Pennsylvania - Chapter 17 - Interim Measures in the United States in Aid of Arbitration
Robert L. Byer concentrates his practice in appellate and legal issues litigation. Mr. Byer is a former judge of the Pennsylvania Commonwealth Court and Pennsylvania Court of Judicial Discipline. As an appellate lawyer, Mr. Byer has argued or briefed over 250 appeals in the United States Courts of Appeals for the Third, Fifth, Seventh, Eighth, Ninth, Eleventh, District of Columbia and Federal Circuits, the Pennsylvania appellate courts and the appellate courts of California, Maryland and Washington. He also has briefed and worked on appeals in the U.S. Supreme Court. His appellate work and legal-issues litigation experience covers a wide range of legal areas, including corporate governance, intellectual property, administrative agency law, tax cases, Constitutional law, real estate and land use regulation, insurance coverage, contracts, professional liability, products liability and toxic torts.
Rachel M. Good is an experienced trial lawyer who has tried nearly 20 jury trials to verdict and more than two dozen bench trials. As an associate in Duane Morris’s Trial Practice Group, Ms. Good represents clients in a wide array of complex commercial litigation, regulatory and investigatory matters in both state and federal courts.
Originally from Interim Measures in the United States in Aid of Arbitration
RELIEF PROVIDED BY COURTS
1. Are courts in your state authorized to issue orders of attachment, injunctions or other provisional orders with respect to arbitration proceedings?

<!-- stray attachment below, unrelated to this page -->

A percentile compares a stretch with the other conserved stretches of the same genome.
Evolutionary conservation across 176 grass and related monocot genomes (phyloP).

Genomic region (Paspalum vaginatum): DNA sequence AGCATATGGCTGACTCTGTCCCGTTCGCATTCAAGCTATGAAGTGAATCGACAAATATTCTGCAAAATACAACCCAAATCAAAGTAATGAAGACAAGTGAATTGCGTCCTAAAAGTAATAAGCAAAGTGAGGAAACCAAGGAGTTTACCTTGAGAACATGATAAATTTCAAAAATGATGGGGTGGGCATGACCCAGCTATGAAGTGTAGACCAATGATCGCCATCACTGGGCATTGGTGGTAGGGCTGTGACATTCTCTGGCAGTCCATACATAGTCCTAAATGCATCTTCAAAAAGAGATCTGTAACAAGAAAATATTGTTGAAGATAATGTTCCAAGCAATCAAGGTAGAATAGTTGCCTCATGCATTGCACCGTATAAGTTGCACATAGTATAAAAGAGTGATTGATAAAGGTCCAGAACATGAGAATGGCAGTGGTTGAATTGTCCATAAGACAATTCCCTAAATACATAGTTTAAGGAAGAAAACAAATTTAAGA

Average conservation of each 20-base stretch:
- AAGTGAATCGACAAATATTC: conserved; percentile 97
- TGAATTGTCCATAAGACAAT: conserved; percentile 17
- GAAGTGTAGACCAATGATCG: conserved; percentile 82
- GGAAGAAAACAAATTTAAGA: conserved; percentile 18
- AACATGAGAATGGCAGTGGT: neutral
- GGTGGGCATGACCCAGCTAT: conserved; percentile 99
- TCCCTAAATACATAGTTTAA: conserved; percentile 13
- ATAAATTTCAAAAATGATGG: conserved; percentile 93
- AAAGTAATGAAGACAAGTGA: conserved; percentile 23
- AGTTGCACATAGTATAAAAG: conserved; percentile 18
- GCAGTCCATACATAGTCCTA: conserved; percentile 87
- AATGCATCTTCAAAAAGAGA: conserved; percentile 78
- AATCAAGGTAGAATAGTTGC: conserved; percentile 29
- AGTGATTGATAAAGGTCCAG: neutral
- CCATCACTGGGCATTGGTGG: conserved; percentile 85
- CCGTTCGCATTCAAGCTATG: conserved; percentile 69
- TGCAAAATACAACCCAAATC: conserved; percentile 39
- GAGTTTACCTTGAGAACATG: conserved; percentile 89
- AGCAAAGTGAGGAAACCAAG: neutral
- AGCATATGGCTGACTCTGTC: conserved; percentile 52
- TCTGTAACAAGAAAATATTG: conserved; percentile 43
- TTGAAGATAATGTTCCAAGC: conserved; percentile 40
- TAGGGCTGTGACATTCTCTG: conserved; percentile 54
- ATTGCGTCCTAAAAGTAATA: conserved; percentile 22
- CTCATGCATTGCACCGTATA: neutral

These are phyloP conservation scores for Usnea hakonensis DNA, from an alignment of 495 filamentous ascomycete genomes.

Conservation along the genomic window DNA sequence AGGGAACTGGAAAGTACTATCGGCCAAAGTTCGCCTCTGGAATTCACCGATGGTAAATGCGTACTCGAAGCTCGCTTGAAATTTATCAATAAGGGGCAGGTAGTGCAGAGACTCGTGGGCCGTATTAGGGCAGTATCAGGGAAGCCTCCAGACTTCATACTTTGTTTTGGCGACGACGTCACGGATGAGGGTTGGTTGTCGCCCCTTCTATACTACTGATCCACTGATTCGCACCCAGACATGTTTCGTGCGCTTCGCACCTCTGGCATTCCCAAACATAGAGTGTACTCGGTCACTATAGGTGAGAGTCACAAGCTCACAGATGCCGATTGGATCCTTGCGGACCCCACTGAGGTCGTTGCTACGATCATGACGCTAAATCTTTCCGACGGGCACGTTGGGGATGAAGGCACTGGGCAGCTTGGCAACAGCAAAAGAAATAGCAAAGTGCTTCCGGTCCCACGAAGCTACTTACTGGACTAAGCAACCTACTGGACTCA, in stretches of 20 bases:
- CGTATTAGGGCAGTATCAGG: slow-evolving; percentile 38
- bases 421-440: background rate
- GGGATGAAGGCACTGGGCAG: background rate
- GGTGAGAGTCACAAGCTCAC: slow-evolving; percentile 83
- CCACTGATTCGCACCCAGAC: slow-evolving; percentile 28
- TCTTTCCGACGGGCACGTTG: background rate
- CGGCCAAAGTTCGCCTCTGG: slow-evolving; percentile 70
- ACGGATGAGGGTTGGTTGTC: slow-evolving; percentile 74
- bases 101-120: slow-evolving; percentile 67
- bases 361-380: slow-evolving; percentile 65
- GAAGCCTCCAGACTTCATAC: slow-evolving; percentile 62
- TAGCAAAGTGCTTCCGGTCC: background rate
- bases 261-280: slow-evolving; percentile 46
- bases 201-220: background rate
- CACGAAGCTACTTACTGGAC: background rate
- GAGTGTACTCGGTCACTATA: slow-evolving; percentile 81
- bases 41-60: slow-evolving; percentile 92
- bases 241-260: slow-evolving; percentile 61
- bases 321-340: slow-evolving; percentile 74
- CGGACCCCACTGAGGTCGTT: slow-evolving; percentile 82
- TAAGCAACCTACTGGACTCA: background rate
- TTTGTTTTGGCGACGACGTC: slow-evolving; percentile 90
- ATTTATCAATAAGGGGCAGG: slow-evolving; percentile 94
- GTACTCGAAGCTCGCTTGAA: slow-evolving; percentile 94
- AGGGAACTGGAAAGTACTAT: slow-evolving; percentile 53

(a) If so, please describe the nature of any such provisional relief that is available.
(b) If so, please indicate whether this may be done before or after an arbitration is commenced.
Pennsylvania recently adopted the Revised Statutory Arbitration Act (“RSAA”). See 42 PA.C.S.
§§ 7321.1–7321.31. The RSAA replaces the 1995 Uniform Arbitration Act (“UAA”), 42 Pa.C.S. §§ 7301–7320, and applies to all arbitration agreements executed on or after July 1, 2019. The new laws may govern arbitration agreements executed before the RSAA’s effective date, if the parties choose.
Prior to the enactment of the RSAA, common law arbitration applied to all arbitration agreements unless the agreement specifically referenced the UAA’s statutory provisions. See 42 PA.C.S. § 7302(a). The RSAA abolishes this requirement and, in effect, abolishes common law arbitration in Pennsylvania for agreements entered into on or after July 1, 2019. See 42 PA.C.S. § 7321.4. Because of the recent, significant changes in Pennsylvania law on arbitration, it is important for practitioners to consider the date and terms of an arbitration agreement as there may be differences in the governing law and the availability of provisional remedies, as discussed below.